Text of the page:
With much talk of the possibility of cyber warfare emanating from Russia against western supporters of Ukraine, the cyber market will have been alarmed by the decision of Superior Court of New Jersey in Merck v ACE in January 2022. In this case, the court found that the hostile/warlike action exclusion in various property policies did not prohibit coverage for the NotPetya cyberattack launched by the military arm of the Russian Federation against Ukraine. The court found that the terms of the exclusion were only intended to encompass traditional warfare and did not extend to cyber-attacks. Merck was, therefore, entitled to seek coverage of losses estimated at $1.4bn.
Upon closer examination, the Merck judgment may be of limited direct relevance to London market cyber insurers in that it was not an English law decision and related to a claim under a traditional property policy with no cyber exclusion but with a war exclusion. Nonetheless, in the present market conditions, it is unsurprising that insurers are extremely wary of covering cyber risks associated with the ongoing war in Ukraine and that the market is taking proactive steps to limit its exposure.
Taking the lead has been Lloyd’s, who, in August 2022, issued a market bulletin requiring all cyber policies to include a suitable clause excluding liability for losses arising from any state-backed cyber-attack. The circular confirms that model clauses issued by the Lloyd’s Market Association (LMA) in November will be sufficient to meet the requirements, although the LMA clauses are not mandatory. The Lloyd’s market bulletin and LMA clauses have met with some opposition from brokers and policyholders. While they recognise the legitimate desire of insurers to exclude genuine war risks from what are essentially ‘all risks’ cyber policies, they fear the proposals go too far in circumscribing the cover available under Lloyd’s cyber policies.
The difficulty lies primarily in the question of attribution. In the case of physical loss or damage to property, establishing whether war was a factual cause of the loss may be expected to be a fairly uncontroversial matter (although arguments over proximate causation are inevitable). However, in the case of a cyber-attack, investigating and establishing with certainty the factual origins and perpetrator(s) of the attack is inherently challenging and may be impossible. For this reason, the LMA clauses include a mechanism by which state-backed cyber operations are to be identified primarily on the basis of attribution by another state. Pending any such attribution, insurers are relieved from paying any loss. There are obvious problems with this approach from the policyholder’s perspective. In the present climate, it seems highly unlikely that a policyholder can expect prompt payment of any significant claim under a policy containing such a clause.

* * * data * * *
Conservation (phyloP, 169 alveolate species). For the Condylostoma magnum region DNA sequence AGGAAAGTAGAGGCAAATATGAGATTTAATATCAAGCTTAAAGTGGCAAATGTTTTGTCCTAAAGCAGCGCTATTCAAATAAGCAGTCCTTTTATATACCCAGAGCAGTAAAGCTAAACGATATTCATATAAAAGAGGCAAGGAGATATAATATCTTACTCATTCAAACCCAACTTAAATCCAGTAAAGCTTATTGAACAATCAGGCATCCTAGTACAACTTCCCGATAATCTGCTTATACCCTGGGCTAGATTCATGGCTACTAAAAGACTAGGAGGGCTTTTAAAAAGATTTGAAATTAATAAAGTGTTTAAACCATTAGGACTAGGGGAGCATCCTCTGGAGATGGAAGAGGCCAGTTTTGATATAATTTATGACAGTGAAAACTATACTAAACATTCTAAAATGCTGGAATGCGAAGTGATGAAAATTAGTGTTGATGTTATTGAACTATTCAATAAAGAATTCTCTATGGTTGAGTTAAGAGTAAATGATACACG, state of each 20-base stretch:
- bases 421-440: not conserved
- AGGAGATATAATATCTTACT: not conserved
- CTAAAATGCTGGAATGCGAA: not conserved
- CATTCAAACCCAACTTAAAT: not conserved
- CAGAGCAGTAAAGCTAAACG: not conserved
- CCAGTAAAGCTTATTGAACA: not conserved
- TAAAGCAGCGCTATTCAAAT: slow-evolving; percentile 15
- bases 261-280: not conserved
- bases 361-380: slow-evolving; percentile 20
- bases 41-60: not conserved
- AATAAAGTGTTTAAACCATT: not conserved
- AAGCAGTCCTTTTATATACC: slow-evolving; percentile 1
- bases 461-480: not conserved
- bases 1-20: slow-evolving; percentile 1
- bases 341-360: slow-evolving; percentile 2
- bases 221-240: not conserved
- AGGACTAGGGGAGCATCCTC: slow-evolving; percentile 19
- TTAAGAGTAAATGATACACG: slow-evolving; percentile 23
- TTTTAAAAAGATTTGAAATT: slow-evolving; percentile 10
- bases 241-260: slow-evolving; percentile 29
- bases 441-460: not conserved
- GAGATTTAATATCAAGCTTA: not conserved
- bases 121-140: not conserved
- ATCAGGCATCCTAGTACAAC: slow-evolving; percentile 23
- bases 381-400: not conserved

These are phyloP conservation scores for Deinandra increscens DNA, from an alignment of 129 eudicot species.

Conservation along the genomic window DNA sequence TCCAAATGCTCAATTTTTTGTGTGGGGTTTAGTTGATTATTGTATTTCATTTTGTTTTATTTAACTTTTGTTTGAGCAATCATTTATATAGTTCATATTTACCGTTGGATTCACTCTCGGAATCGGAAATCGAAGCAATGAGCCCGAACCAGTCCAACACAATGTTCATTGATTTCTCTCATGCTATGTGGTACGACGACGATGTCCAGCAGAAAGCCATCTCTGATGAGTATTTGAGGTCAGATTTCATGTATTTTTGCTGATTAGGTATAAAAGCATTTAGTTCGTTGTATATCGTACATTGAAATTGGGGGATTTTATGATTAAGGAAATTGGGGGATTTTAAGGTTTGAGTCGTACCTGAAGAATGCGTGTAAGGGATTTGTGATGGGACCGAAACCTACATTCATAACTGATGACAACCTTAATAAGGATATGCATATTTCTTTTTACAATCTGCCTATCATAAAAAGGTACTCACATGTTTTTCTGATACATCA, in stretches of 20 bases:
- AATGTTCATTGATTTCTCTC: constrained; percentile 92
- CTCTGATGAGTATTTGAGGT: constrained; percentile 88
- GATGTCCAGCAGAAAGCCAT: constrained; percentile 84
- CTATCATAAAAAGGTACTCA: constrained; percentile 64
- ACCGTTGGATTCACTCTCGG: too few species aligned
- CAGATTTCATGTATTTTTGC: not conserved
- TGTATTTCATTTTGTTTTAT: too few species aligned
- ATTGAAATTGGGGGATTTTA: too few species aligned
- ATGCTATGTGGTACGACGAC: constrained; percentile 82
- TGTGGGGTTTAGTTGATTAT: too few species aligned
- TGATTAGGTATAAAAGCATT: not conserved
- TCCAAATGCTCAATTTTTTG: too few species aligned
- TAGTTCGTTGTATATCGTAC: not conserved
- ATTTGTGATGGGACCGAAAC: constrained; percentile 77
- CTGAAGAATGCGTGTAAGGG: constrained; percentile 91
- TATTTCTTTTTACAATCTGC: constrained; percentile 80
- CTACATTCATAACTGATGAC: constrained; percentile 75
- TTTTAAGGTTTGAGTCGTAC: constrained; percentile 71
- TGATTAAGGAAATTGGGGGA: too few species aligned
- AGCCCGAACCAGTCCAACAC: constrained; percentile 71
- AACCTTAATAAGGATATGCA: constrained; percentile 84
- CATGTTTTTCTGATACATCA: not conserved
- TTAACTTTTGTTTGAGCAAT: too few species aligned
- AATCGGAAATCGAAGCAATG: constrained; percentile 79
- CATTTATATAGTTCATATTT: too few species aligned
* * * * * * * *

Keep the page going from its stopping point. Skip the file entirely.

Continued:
This is a challenging issue to which there is no obviously right answer. As it stands, it seems likely that the LMA cyber war clauses, if adopted wholesale by the market, have the potential to give rise to significant disputes over coverage. Litigation will inevitably ensue.
City AM spoke to Aaron Le Marquer as Lloyd’s issued a defence of its plans to stop providing insurance coverage for state-backed cyberattacks.
Aaron warned the terms of Lloyd’s exclusion could see insurers refuse to pay out, due to a lack of clarity around what is meant by the term ‘by or on behalf of a state’. He explained that the exclusion clause lets insurers refuse to pay out to policyholders, pending investigation, with no time limit on when an investigation should be completed.
He noted that it is often hard to determine whether hackers are state-backed or not, due to the nature of cyberattacks. “I would be very wary of paying for a policy containing any of these exclusions,” he said, as he argued policyholders may increasingly begin securing policies from insurers outside the Lloyd’s market.
Even if the conflict in Ukraine ends soon, significant direct and indirect losses flowing from the conflict will continue to manifest around the world for some time. How insurance policies respond to such losses will inevitably be subject to dispute that goes beyond merely the existence or effect of express war cover or an express war exclusion. The stage is set for hard-fought litigation that may clarify the application of policy terms in the present circumstances.
Beyond the existing disputes over aviation losses and the anticipated cyber storm, it is likely that the terms of other policies, including political risk, political violence and trade credit will also come under close scrutiny in the coming months. In the meantime, policyholders in all sectors should take time with their brokers and advisors to examine their current cover and consider whether it represents the best available in the market for their needs in order to minimise coverage disputes further down the line.